Critically competent in a core academic discipline of their award
Students know and can critically evaluate and, where applicable, apply this knowledge to topics/issues within their majoring subject.
Employable, innovative and enterprising
Students will develop key skills and attributes sought by employers that can be used in a range of applications.
Students must attend one activity from each section.
Field TripWe will run four-day trips to the UC Cass Field Station near Arthur's Pass National Park in the mid semester break. You pick ONE of the trips. Importantly, by the end of WEEK 2 you will need to book your preference for one of the trips in the timetable. Then, you will need to complete the operational requirements, including health and safety forms, on the course Learn site by end of WEEK 4 to attend the field trip. Note that the field trip is COMPULSORY AND PROVIDES THE SOURCE OF 95% OF THE ASSESSMENT FOR THIS COURSE.Trip dates are:EITHER Thur 13 – Sun 16 April 2023OR Sun 16 – Wed 19 April 2023OR (only if needed) Mon 10 – Thur 13 April 2023The 10 – 13 April trip will only run if course enrolment numbers require it and this will be determined in the first week of term. To participate in the field trip students will need to have a LEVEL OF FITNESS that allows travel over untracked forest and grassland, and have FOOTWEAR AND CLOTHING that allows field work to be undertaken safely in a mountain (wet and cold) environment. If either of these aspects will pose a problem for you, please contact the field trip organiser, Aynsley Macnab, as soon as possible. Also see other notes in the Course Description above about what the field course entails.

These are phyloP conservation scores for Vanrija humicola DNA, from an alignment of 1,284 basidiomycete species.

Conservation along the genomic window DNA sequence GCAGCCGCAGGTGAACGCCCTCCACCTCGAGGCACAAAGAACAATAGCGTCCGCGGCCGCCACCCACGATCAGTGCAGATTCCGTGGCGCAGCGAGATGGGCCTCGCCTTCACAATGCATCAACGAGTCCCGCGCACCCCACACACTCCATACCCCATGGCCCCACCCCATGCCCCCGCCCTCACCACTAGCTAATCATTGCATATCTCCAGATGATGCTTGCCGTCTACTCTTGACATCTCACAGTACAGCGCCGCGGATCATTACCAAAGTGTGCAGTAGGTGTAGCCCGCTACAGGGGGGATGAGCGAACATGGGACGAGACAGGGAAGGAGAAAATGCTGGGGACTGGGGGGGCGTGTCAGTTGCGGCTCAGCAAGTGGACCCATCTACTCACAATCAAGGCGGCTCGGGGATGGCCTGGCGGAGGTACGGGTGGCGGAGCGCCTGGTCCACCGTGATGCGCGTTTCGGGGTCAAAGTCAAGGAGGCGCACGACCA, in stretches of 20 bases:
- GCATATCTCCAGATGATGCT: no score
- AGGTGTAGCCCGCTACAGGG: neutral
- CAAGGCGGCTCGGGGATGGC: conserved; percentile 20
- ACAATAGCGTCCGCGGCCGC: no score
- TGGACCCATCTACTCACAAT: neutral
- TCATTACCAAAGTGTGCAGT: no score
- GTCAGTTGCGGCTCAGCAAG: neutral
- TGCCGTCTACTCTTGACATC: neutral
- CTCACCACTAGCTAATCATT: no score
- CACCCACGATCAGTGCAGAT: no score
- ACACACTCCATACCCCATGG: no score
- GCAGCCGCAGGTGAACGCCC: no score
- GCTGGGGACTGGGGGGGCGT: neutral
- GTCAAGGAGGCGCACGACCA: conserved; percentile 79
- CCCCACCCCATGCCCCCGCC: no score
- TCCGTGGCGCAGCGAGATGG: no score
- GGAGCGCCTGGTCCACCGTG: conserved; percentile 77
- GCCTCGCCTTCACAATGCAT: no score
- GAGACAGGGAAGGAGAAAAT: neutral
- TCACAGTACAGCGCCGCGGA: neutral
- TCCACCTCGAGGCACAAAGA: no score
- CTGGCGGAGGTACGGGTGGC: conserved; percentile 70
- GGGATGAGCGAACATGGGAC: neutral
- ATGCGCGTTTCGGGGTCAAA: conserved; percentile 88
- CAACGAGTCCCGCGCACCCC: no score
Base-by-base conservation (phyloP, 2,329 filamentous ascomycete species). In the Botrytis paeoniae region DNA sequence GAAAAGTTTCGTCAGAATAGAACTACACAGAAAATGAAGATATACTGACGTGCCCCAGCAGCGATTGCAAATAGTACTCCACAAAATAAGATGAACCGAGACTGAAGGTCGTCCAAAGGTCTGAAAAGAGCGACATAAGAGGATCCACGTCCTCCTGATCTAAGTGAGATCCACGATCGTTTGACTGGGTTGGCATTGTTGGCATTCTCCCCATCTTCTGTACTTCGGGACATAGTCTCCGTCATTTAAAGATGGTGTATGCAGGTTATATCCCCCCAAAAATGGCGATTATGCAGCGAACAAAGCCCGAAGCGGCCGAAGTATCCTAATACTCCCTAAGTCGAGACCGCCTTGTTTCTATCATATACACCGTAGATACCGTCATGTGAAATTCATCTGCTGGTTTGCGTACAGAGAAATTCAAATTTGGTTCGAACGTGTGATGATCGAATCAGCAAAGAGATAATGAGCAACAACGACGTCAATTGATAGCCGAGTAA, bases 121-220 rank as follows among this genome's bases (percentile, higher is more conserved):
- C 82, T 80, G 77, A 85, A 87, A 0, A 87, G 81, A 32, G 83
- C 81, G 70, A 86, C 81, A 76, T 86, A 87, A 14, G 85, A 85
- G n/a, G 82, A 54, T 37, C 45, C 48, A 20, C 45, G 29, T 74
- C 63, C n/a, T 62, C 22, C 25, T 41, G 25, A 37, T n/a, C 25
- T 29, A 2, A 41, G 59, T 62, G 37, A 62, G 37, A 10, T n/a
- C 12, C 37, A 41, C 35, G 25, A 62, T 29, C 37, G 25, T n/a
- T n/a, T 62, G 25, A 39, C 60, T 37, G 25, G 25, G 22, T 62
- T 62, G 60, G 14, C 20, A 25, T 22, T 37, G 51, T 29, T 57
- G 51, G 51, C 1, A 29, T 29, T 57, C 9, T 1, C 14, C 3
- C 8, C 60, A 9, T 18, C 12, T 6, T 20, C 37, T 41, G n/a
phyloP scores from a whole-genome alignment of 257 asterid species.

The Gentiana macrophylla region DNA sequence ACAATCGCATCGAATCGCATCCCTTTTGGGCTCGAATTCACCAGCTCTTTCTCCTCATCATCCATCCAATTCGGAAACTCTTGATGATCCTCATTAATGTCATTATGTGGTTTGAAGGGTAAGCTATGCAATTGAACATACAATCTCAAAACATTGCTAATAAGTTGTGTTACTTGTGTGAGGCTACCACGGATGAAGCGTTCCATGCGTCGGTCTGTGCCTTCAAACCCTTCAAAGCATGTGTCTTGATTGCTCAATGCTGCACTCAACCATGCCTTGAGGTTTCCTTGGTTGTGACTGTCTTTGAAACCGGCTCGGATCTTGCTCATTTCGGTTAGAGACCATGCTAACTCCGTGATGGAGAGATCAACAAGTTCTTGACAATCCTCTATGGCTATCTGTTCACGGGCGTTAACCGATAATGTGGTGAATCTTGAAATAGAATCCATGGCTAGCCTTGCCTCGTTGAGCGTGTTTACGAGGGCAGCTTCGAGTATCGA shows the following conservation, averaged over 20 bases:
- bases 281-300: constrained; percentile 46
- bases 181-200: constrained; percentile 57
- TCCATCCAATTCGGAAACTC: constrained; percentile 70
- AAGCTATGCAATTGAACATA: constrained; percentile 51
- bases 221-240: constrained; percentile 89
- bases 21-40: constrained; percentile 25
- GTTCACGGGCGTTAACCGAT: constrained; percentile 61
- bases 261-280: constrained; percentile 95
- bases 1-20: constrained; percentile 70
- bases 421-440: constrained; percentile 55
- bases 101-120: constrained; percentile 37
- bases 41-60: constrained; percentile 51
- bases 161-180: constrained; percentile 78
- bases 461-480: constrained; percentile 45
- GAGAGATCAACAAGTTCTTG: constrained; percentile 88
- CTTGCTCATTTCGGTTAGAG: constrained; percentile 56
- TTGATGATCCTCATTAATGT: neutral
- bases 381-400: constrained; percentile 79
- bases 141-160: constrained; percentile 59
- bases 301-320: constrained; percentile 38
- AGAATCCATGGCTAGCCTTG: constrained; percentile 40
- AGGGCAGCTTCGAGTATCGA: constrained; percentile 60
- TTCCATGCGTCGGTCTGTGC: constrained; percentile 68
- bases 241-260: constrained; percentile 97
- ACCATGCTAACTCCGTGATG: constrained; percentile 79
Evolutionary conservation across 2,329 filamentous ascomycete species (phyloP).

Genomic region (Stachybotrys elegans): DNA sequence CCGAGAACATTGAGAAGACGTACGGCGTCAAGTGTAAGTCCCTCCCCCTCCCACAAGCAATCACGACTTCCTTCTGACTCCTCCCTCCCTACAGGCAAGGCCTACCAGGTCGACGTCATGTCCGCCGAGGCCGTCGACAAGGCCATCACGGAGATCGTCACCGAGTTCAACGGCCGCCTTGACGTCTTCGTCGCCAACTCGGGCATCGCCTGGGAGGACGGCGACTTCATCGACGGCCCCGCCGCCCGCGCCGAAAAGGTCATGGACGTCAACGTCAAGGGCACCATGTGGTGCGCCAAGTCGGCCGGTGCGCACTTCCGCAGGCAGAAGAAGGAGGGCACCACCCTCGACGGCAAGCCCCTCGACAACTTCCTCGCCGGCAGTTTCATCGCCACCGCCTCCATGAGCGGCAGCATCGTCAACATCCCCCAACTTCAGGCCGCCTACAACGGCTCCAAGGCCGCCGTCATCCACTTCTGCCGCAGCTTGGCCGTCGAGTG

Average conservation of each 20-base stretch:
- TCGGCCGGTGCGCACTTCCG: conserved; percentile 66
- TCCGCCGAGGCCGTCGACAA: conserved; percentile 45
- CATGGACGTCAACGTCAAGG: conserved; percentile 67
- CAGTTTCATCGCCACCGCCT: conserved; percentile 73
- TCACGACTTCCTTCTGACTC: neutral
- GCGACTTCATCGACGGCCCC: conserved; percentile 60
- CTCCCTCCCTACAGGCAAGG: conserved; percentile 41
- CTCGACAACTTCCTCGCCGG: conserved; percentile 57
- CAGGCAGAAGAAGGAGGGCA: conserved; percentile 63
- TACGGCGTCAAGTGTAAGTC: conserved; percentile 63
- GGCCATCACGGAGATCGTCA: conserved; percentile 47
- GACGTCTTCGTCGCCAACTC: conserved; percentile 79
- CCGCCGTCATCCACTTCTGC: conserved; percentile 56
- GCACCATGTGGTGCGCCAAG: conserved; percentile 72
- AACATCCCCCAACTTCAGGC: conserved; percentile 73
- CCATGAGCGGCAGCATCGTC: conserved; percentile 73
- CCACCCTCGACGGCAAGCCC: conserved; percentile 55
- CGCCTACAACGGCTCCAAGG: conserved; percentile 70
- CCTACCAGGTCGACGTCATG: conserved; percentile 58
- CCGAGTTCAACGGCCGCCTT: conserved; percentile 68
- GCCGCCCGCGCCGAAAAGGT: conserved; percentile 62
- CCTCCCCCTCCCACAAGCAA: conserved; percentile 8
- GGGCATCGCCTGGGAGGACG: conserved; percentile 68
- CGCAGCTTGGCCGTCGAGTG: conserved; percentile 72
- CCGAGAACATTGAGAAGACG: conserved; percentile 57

Ētahi atu tuhinga e whai take ana | useful readingsSmith, T. M & Smith L. S. (2015) Elements of Ecology, 9th (Global) Edition. Pearson Education Limited, Edinburgh Gate, England.Begon M, Howarth RW, Townsend CR (2014) Essentials of ecology, 4th edition. Blackwell. (Previous course textbook)Dawson, J, Lucas, R (2000) Nature guide to the New Zealand forest. Godwit. (Field guide useful for field course).Rauemio Ako | Course materialAdditional information including course handouts, supplementary reading and field trip details will be posted on Ako | Learn.Please also note that we will be requesting that you submit written work in electronic form (for grading and for assessment of originality using “Turnitin”). Instructions will be given on how you do this via Learn.
Domestic fee $1,100.00
International fee $5,362.00
* All fees are inclusive of NZ GST or any equivalent overseas tax, and do not include any programme level discount or additional course-related expenses.
For further information see
School of Biological Sciences